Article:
Driver’s License Revocation
Your license may be formally revoked for a Driving While Intoxicated offense. It is typical for the State of Texas to refuse to re-instate your license following a Driving While Intoxicated charge. You’ll need to set your expectations going into your future following your charge. However, as a citizen, you do have steps of recourse you can take under Texas state law as follows:
From the time of your arrest up until 15 days of the arrest, you will need to request an Administrative License Revocation (ALR) hearing. This is a hearing administered by the Texas Department of Public Safety, and it will determine whether you get to keep your license or whether you will need to give it up.
All of Texas’ Administrative License Revocation hearings are held at the State Office of Administrative Hearings, also known as SOAH. As someone who has been charged with a Driving While Intoxicated offense, you have a right to an Administrative License Revocation hearing if you request it in a “timely fashion” under the Texas law—which is up to 15 days of the arrest date.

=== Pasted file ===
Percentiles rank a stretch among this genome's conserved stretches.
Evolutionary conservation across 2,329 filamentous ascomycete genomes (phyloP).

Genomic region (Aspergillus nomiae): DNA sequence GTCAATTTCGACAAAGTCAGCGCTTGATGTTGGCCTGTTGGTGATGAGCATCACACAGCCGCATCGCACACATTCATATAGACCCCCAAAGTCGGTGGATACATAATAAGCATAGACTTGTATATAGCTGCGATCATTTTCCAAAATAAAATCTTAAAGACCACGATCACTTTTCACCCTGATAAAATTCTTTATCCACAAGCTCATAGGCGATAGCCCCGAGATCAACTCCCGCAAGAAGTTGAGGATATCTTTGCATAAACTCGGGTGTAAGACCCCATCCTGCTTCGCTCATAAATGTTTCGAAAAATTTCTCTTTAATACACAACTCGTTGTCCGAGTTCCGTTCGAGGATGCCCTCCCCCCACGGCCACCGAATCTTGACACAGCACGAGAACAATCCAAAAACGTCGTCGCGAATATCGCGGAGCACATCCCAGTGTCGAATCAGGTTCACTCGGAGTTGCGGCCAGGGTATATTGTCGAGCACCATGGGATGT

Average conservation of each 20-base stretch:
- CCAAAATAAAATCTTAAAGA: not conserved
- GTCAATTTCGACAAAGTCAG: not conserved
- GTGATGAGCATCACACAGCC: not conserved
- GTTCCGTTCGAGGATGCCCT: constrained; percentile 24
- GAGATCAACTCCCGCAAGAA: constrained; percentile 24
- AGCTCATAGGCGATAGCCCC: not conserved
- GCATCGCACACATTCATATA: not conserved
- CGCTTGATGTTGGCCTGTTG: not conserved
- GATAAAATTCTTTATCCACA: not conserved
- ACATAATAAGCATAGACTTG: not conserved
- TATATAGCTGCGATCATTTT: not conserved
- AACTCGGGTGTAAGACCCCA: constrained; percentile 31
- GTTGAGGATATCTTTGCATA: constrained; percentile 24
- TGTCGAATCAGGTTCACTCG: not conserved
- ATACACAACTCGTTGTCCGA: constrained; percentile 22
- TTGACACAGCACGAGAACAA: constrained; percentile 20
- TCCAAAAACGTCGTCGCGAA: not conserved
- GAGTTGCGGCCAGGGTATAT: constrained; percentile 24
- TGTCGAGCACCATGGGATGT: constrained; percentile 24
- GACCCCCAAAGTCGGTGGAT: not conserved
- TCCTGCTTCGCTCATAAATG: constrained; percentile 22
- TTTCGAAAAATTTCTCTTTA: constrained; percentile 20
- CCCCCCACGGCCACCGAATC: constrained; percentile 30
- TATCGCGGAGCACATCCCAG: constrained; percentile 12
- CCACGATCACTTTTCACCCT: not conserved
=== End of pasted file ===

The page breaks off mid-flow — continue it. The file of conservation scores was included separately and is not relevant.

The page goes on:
But please keep in mind a very realistic viewpoint when filing for your hearing and attending: It is very unlikely that you will win at your Administrative License Revocation hearing. We’ve been to hundreds of these hearings, and the reality is that the State of Texas usually wins. So you should expect, in most cases and even with first-time Driving While Intoxicated charges, that you will lose your license.
What would be in your interest is to immediately begin thinking of the ways you will get around to work and to conduct other necessary tasks of your life without having to drive. A Driving While Intoxicated charge can upend your life and make it very difficult to keep your commitments. It will take some time to adjust – but you do not want to get in the situation of getting caught without having a license. The violation will only add to the threat of fines and jail time.